Recent exhibitions and events have included: an International Day for Darfur; a live performance of an ancient Sanskrit drama, an exhibition of paintings inspired by the Song of Songs and a cooperative photographic exhibition in tribute to the Polish Righteous Among the Nations.

There is also a permanent installation of large format photographs by Chris Schwarz called Traces of Memory, that offer a portrait of Jewish life and culture in Polish Galicia that can still be seen today, interpreting these traces in a manner which is informative, accessible, and thought-provoking.

The Museum’s continuing education program provides lectures and seminars on Jewish history, Holocaust studies, traditional dance forms, and lessons in Yiddish and Hebrew. I was fortunate to attend a evening of Klezmer music there that had the whole place rocking!

The Museum's Media Resource Centre is open to the public and houses a continually growing collection of films on various Jewish and Holocaust related themes, including a permanent collection of USC Shoah Foundation testimonies.

I browsed the book store which is one of the largest in Poland devoted to Jewish material, with an ever-growing number of titles in English, Polish, and German.

I found most of the staff bi-lingual and very ultra-friendly, and there is a very fine coffee shop where visitors can rest their weary feet and enjoy the permanent exhibits.

The Galicia Jewish Museum is open daily from 9.00 AM till 7.00 PM in the summer and from 9.30 AM till 5.30 PM in the winter, and closed only for Yom Kippur. Ticket prices are amazingly low for the value of a visit, costing 7 zlotys for regular admission and 5 zlotys for students.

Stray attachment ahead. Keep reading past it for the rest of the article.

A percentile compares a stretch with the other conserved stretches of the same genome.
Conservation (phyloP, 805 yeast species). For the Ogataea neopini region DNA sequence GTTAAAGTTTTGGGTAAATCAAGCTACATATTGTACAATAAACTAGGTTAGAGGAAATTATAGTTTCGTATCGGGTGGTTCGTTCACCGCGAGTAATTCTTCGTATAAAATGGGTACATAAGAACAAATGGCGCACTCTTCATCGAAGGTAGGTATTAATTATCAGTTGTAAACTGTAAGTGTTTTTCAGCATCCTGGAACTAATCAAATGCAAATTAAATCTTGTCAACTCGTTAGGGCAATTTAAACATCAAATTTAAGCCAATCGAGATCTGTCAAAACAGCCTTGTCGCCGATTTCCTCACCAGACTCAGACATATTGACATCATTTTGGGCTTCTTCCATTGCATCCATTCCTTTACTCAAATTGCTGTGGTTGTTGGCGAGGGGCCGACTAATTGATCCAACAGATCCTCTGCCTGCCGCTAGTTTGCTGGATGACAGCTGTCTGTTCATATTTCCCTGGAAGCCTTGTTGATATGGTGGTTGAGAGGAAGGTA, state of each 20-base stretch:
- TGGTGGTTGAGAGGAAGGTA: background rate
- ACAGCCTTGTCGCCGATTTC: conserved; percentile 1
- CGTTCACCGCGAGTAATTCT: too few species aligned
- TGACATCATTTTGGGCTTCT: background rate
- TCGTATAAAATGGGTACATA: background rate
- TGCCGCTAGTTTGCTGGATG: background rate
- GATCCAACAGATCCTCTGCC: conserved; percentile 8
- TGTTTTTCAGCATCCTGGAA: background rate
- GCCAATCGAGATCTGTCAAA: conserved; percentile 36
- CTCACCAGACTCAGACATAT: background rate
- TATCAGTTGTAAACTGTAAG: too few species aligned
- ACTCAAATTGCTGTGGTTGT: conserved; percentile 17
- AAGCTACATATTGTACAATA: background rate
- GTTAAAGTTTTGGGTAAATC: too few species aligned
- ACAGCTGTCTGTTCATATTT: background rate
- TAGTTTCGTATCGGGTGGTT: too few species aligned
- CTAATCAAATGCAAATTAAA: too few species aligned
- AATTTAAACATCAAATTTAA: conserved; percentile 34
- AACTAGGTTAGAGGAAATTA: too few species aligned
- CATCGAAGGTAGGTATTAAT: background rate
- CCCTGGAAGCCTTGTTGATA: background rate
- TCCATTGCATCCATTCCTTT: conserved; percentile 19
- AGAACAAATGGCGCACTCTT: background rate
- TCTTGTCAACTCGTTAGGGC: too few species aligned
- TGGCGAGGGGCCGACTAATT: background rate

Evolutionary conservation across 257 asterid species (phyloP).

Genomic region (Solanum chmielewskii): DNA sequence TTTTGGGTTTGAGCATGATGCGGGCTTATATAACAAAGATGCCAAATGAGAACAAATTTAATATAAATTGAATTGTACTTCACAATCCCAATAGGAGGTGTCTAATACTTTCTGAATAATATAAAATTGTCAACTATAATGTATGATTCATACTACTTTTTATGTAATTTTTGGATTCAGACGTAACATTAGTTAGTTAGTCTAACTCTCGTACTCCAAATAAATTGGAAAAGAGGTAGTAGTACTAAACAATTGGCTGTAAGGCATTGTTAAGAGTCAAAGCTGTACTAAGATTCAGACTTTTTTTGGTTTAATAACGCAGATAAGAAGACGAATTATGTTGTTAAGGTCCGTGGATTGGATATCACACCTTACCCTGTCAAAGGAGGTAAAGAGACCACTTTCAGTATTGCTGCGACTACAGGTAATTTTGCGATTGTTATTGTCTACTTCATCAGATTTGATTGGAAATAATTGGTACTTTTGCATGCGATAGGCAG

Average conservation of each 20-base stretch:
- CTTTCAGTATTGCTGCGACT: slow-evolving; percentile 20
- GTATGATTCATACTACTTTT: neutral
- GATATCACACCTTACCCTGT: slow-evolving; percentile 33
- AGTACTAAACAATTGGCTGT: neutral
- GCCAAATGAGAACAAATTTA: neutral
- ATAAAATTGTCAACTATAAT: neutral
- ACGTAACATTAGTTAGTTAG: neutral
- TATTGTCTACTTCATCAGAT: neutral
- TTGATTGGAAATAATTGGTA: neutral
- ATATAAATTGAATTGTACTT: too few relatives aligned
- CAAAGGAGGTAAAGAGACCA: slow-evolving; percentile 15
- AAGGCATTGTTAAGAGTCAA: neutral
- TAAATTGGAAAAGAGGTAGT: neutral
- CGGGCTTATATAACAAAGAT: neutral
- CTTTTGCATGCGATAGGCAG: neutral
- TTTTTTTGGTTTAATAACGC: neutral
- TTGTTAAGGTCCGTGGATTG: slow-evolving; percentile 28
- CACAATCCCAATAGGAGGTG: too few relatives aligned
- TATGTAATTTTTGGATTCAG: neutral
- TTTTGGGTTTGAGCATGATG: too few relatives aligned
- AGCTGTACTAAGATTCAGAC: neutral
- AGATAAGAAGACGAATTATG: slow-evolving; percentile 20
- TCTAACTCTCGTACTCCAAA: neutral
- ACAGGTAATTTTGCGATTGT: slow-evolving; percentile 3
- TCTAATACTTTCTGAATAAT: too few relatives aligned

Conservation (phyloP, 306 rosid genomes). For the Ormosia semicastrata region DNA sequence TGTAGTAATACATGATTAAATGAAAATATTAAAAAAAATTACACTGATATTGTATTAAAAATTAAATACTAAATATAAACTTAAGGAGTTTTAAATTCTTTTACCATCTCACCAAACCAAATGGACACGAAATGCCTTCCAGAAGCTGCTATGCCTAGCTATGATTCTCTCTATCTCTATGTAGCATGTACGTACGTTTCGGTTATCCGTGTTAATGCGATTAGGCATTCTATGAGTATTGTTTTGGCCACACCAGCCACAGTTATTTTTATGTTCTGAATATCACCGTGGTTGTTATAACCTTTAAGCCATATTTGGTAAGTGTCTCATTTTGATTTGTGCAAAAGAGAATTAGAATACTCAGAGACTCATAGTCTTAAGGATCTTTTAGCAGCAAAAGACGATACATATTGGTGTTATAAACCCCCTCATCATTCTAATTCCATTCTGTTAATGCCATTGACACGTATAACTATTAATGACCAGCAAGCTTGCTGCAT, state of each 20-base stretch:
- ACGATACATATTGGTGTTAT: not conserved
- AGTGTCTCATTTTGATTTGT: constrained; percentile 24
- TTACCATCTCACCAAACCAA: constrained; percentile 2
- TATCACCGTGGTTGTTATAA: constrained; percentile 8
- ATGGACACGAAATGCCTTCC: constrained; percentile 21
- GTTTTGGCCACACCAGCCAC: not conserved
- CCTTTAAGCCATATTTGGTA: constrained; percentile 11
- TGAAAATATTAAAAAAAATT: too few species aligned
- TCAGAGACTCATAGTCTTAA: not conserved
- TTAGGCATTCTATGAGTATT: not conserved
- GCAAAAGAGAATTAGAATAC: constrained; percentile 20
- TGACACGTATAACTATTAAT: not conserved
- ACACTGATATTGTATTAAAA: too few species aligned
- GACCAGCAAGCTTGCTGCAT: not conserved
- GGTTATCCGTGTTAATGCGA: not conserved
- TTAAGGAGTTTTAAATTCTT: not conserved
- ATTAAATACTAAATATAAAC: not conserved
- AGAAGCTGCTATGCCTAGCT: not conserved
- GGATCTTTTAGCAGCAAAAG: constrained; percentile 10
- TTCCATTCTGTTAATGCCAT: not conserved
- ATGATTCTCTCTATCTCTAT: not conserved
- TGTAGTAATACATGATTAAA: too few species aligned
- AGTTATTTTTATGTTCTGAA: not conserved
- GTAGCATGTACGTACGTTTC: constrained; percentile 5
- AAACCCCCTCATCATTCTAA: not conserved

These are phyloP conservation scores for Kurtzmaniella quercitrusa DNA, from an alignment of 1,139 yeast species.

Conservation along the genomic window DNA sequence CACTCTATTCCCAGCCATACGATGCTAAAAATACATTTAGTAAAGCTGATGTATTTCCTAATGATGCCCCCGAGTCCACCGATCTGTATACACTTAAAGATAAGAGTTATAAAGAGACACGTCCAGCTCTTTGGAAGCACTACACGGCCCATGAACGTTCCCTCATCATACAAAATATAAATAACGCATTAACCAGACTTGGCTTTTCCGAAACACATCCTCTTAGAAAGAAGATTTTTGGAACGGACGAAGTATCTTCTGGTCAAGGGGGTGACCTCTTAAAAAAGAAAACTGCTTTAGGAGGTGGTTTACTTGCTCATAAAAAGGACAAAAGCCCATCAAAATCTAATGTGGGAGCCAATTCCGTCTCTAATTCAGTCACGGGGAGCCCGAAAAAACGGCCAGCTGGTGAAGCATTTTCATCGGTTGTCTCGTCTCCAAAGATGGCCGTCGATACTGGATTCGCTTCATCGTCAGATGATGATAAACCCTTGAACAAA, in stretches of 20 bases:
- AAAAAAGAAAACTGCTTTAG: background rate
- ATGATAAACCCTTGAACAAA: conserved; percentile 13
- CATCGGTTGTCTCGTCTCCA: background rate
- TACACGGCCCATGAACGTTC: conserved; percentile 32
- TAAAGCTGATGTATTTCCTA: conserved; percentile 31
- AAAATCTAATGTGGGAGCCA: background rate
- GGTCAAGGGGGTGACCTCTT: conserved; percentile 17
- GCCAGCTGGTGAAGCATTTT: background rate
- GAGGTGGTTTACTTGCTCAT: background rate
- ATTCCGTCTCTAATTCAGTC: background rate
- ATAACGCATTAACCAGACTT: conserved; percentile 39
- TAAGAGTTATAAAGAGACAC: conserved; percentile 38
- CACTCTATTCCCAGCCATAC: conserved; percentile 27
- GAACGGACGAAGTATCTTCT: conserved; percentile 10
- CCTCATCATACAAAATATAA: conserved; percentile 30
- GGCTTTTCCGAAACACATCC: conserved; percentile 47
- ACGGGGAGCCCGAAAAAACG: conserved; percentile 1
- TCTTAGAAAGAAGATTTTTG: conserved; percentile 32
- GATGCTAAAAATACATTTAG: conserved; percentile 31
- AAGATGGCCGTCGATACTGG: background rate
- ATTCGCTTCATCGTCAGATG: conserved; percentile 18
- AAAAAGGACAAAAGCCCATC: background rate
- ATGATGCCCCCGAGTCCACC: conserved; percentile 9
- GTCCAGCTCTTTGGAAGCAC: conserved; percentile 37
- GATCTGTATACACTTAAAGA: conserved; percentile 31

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13 Thank RachelGottlieb
This review is the subjective opinion of a TripAdvisor member and not of TripAdvisor LLC.
A TripAdvisor Member
“A memorable and unusual museum”
Reviewed December 8, 2005

While visiting the Jewish quarter of Krakow, Poland, we happened upon a fairly new "museum" called the Galicia. Their permanent exhibit called "Traces of Memory" is one of the most potent and memorable presentations I have ever seen. The exhibition is a photographic tribute to Poland's vanished Jewish heritage. The large photos both informed and moved us and brought some closure to our reactions from other Jewish sites we had seen in Poland (like Auschwitz) as well as other Jewish places in Eastern Europe. The photos are the work of 2 photographers who also have added explanations and comments to each photo. The whole exhibit will only take about an hour to go through, but you'll be sorry if you miss seeing this stunning display.

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10 Thank A TripAdvisor Member
This review is the subjective opinion of a TripAdvisor member and not of TripAdvisor LLC.